The backnailing is only done wherever possible. Like runs longer than 12 or 16 ft, (do both corners first, then fill in the middle). Or for short runs that go to an outside corner, like offsets. If any joint needs to be completed aloft, I prefer it to be an outside corner rather than an inside one. On one piece runs with a moulding that can not be coped, simply cut it a smidge longer and spring it in. It will look great forever.
All offsets, and short jogs should be pre-assembled completely before going up, both inside and outside corners.
If I am mitering, wherever possible, I will backnail all my inside joints. It avoids having to shim behind an inside mitre to make it right. Difficult to do with short wall to wall runs, but not impossible if there is a door or window to poke it through for a minute. This method is only for production crews of 2 because you need help raising the backnailed moulding if it extends out in two or even three directions. It looks kind of silly when three guys are lifting three pieces of crown moulding, but it only takes a few seconds and it turns into quite a dance production when doing "production" finish carpentry.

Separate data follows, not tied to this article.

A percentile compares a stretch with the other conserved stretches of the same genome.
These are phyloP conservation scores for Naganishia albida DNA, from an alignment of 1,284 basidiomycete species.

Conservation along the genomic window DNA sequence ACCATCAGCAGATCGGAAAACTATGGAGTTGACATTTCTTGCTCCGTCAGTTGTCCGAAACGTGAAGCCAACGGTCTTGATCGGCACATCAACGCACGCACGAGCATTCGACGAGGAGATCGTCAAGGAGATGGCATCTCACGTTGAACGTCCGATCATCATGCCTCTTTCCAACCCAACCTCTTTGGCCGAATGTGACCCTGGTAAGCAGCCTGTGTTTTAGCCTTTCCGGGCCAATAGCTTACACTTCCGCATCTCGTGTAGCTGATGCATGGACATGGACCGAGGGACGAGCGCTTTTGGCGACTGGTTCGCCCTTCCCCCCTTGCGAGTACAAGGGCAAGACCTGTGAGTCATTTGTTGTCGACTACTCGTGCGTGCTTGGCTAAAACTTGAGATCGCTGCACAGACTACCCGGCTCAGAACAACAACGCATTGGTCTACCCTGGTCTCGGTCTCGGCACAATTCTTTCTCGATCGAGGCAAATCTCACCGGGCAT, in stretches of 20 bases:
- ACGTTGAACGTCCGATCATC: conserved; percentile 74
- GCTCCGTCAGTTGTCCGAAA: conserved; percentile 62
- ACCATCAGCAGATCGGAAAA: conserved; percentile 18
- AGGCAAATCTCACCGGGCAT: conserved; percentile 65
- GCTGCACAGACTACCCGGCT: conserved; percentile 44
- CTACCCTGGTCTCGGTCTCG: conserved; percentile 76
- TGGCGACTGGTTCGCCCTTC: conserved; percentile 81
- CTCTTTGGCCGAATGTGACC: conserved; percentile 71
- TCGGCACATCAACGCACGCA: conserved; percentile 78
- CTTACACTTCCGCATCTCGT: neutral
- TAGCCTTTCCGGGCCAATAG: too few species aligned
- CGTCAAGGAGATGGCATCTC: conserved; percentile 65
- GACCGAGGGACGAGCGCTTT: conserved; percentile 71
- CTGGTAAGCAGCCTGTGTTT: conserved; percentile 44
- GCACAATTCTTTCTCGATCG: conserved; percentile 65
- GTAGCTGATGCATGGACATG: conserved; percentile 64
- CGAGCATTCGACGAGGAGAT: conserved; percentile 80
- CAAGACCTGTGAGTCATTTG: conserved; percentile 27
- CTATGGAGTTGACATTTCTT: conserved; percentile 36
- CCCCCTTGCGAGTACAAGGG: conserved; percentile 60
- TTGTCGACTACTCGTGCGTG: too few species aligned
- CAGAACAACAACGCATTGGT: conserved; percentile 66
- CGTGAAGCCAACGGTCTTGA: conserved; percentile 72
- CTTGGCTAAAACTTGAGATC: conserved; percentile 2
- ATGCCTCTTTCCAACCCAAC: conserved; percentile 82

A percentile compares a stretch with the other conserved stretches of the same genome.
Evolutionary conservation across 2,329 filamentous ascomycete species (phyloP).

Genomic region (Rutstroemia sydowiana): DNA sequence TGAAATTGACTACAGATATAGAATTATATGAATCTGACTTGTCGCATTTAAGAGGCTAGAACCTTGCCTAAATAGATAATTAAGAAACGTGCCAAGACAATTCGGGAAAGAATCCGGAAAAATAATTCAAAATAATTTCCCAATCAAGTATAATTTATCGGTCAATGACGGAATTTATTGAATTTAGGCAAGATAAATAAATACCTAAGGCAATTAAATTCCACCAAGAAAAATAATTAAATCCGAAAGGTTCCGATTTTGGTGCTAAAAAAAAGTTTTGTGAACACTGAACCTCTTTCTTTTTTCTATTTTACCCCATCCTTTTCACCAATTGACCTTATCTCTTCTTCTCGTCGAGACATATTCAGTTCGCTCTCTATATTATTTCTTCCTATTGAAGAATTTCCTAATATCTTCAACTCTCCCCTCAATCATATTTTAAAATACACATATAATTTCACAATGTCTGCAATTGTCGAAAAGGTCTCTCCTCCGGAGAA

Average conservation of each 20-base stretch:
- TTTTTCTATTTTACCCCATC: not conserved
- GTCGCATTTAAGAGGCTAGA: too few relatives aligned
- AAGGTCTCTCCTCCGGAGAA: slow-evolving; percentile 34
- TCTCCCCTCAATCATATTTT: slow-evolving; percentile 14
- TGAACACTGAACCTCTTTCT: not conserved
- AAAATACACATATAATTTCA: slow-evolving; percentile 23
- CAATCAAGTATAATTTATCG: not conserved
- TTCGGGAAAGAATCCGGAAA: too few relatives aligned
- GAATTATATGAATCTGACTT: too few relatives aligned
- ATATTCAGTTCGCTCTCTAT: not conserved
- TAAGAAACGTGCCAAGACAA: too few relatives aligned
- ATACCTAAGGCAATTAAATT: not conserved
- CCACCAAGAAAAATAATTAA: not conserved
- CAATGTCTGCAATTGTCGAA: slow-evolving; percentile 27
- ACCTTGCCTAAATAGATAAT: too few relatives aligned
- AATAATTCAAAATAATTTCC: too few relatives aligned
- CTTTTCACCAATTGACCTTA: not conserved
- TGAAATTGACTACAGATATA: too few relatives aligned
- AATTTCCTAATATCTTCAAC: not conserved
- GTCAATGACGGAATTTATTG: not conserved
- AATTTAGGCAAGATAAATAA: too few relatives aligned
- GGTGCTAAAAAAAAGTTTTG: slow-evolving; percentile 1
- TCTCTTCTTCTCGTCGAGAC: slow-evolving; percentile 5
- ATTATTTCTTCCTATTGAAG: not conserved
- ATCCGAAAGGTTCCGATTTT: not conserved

I think that coping was invented by a guy who was stuck working alone.
I was a carp sub at a hotel-condo conversion a few years back, and ran crown in 500 one and 2 bedroom units with one other carpenter and only one chopsaw. One floor of 25 units per week including hallway. It was quite a dance. But that's another post altogether.
I apologize for drifting this thread off it's original course. Let's get back to coping.
I recently did a series of double-end crown copes in a house where a customer decided after the wall cabs were hung and crowned, that he wanted continuous crown rather than it dying to the wall wherever the wall cabinets ended. Needless to say, he was impressed that I didn't disturb the existing crown and a little more educated as far as woodwork goes. "Coped joint " was a major part of his vocabulary for a few days following.